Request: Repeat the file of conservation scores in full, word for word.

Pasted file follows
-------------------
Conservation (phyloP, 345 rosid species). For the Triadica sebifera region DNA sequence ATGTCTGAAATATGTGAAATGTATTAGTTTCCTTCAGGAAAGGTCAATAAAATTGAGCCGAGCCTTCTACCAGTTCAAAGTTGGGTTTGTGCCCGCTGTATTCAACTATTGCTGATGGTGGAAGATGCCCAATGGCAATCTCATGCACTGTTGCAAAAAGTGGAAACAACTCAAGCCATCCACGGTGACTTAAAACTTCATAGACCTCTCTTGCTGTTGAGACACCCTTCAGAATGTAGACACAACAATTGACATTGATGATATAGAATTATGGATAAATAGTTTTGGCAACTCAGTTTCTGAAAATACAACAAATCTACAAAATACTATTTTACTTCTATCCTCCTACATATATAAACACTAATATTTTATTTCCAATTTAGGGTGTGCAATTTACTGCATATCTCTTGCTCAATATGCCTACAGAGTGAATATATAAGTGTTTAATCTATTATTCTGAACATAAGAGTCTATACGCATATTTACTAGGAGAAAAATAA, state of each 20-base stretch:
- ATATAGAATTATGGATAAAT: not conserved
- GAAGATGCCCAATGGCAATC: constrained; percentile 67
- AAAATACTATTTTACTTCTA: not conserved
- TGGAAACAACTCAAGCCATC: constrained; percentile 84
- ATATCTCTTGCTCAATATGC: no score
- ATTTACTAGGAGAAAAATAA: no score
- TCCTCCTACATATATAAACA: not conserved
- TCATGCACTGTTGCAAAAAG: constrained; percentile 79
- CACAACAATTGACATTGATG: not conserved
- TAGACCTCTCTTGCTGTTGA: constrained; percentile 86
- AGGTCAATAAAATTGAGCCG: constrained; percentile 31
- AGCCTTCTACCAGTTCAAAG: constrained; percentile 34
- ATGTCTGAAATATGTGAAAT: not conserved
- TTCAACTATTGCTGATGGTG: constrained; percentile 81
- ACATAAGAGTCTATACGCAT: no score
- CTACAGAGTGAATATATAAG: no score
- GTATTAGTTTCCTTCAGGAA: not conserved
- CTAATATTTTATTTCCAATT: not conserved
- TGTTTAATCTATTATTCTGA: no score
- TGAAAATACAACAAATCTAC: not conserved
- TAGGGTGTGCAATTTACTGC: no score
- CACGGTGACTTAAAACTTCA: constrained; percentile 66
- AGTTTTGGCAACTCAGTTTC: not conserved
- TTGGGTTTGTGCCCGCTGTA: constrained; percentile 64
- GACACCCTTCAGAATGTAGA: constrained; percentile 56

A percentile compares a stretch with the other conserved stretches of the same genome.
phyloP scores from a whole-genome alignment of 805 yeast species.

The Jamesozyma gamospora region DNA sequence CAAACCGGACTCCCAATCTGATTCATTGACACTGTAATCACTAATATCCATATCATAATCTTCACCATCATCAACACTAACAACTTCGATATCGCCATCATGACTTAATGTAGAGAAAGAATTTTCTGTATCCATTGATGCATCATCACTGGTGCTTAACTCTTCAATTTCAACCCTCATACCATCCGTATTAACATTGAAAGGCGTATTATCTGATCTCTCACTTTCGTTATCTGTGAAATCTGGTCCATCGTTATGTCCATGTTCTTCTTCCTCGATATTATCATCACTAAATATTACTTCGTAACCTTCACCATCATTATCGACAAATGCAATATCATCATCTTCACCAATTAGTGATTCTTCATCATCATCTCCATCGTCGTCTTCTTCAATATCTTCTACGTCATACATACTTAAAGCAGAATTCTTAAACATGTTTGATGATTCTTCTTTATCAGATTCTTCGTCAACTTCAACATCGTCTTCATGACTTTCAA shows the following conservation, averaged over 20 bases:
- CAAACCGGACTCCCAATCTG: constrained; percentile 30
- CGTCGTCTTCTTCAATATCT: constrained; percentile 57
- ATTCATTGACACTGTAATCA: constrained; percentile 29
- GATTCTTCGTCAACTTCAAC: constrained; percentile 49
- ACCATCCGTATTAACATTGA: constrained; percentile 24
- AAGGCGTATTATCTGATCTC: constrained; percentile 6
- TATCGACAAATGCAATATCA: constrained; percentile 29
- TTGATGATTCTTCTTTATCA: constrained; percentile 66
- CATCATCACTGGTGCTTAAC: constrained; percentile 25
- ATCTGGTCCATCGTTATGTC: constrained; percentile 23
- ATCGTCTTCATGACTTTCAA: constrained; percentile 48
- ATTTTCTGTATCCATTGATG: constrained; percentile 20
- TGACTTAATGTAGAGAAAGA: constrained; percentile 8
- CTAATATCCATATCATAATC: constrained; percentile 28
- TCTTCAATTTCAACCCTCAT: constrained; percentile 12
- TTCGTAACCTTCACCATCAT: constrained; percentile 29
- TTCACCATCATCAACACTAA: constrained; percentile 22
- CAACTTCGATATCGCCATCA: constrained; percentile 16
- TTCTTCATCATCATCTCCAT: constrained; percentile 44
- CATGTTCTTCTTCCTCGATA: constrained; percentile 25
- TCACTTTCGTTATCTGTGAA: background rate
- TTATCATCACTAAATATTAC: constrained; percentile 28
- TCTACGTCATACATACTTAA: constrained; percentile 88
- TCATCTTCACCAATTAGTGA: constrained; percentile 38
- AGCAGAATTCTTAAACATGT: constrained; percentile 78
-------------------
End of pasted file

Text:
Conservation (phyloP, 345 rosid species). For the Triadica sebifera region DNA sequence ATGTCTGAAATATGTGAAATGTATTAGTTTCCTTCAGGAAAGGTCAATAAAATTGAGCCGAGCCTTCTACCAGTTCAAAGTTGGGTTTGTGCCCGCTGTATTCAACTATTGCTGATGGTGGAAGATGCCCAATGGCAATCTCATGCACTGTTGCAAAAAGTGGAAACAACTCAAGCCATCCACGGTGACTTAAAACTTCATAGACCTCTCTTGCTGTTGAGACACCCTTCAGAATGTAGACACAACAATTGACATTGATGATATAGAATTATGGATAAATAGTTTTGGCAACTCAGTTTCTGAAAATACAACAAATCTACAAAATACTATTTTACTTCTATCCTCCTACATATATAAACACTAATATTTTATTTCCAATTTAGGGTGTGCAATTTACTGCATATCTCTTGCTCAATATGCCTACAGAGTGAATATATAAGTGTTTAATCTATTATTCTGAACATAAGAGTCTATACGCATATTTACTAGGAGAAAAATAA, state of each 20-base stretch:
- ATATAGAATTATGGATAAAT: not conserved
- GAAGATGCCCAATGGCAATC: constrained; percentile 67
- AAAATACTATTTTACTTCTA: not conserved
- TGGAAACAACTCAAGCCATC: constrained; percentile 84
- ATATCTCTTGCTCAATATGC: no score
- ATTTACTAGGAGAAAAATAA: no score
- TCCTCCTACATATATAAACA: not conserved
- TCATGCACTGTTGCAAAAAG: constrained; percentile 79
- CACAACAATTGACATTGATG: not conserved
- TAGACCTCTCTTGCTGTTGA: constrained; percentile 86
- AGGTCAATAAAATTGAGCCG: constrained; percentile 31
- AGCCTTCTACCAGTTCAAAG: constrained; percentile 34
- ATGTCTGAAATATGTGAAAT: not conserved
- TTCAACTATTGCTGATGGTG: constrained; percentile 81
- ACATAAGAGTCTATACGCAT: no score
- CTACAGAGTGAATATATAAG: no score
- GTATTAGTTTCCTTCAGGAA: not conserved
- CTAATATTTTATTTCCAATT: not conserved
- TGTTTAATCTATTATTCTGA: no score
- TGAAAATACAACAAATCTAC: not conserved
- TAGGGTGTGCAATTTACTGC: no score
- CACGGTGACTTAAAACTTCA: constrained; percentile 66
- AGTTTTGGCAACTCAGTTTC: not conserved
- TTGGGTTTGTGCCCGCTGTA: constrained; percentile 64
- GACACCCTTCAGAATGTAGA: constrained; percentile 56

A percentile compares a stretch with the other conserved stretches of the same genome.
phyloP scores from a whole-genome alignment of 805 yeast species.

The Jamesozyma gamospora region DNA sequence CAAACCGGACTCCCAATCTGATTCATTGACACTGTAATCACTAATATCCATATCATAATCTTCACCATCATCAACACTAACAACTTCGATATCGCCATCATGACTTAATGTAGAGAAAGAATTTTCTGTATCCATTGATGCATCATCACTGGTGCTTAACTCTTCAATTTCAACCCTCATACCATCCGTATTAACATTGAAAGGCGTATTATCTGATCTCTCACTTTCGTTATCTGTGAAATCTGGTCCATCGTTATGTCCATGTTCTTCTTCCTCGATATTATCATCACTAAATATTACTTCGTAACCTTCACCATCATTATCGACAAATGCAATATCATCATCTTCACCAATTAGTGATTCTTCATCATCATCTCCATCGTCGTCTTCTTCAATATCTTCTACGTCATACATACTTAAAGCAGAATTCTTAAACATGTTTGATGATTCTTCTTTATCAGATTCTTCGTCAACTTCAACATCGTCTTCATGACTTTCAA shows the following conservation, averaged over 20 bases:
- CAAACCGGACTCCCAATCTG: constrained; percentile 30
- CGTCGTCTTCTTCAATATCT: constrained; percentile 57
- ATTCATTGACACTGTAATCA: constrained; percentile 29
- GATTCTTCGTCAACTTCAAC: constrained; percentile 49
- ACCATCCGTATTAACATTGA: constrained; percentile 24
- AAGGCGTATTATCTGATCTC: constrained; percentile 6
- TATCGACAAATGCAATATCA: constrained; percentile 29
- TTGATGATTCTTCTTTATCA: constrained; percentile 66
- CATCATCACTGGTGCTTAAC: constrained; percentile 25
- ATCTGGTCCATCGTTATGTC: constrained; percentile 23
- ATCGTCTTCATGACTTTCAA: constrained; percentile 48
- ATTTTCTGTATCCATTGATG: constrained; percentile 20
- TGACTTAATGTAGAGAAAGA: constrained; percentile 8
- CTAATATCCATATCATAATC: constrained; percentile 28
- TCTTCAATTTCAACCCTCAT: constrained; percentile 12
- TTCGTAACCTTCACCATCAT: constrained; percentile 29
- TTCACCATCATCAACACTAA: constrained; percentile 22
- CAACTTCGATATCGCCATCA: constrained; percentile 16
- TTCTTCATCATCATCTCCAT: constrained; percentile 44
- CATGTTCTTCTTCCTCGATA: constrained; percentile 25
- TCACTTTCGTTATCTGTGAA: background rate
- TTATCATCACTAAATATTAC: constrained; percentile 28
- TCTACGTCATACATACTTAA: constrained; percentile 88
- TCATCTTCACCAATTAGTGA: constrained; percentile 38
- AGCAGAATTCTTAAACATGT: constrained; percentile 78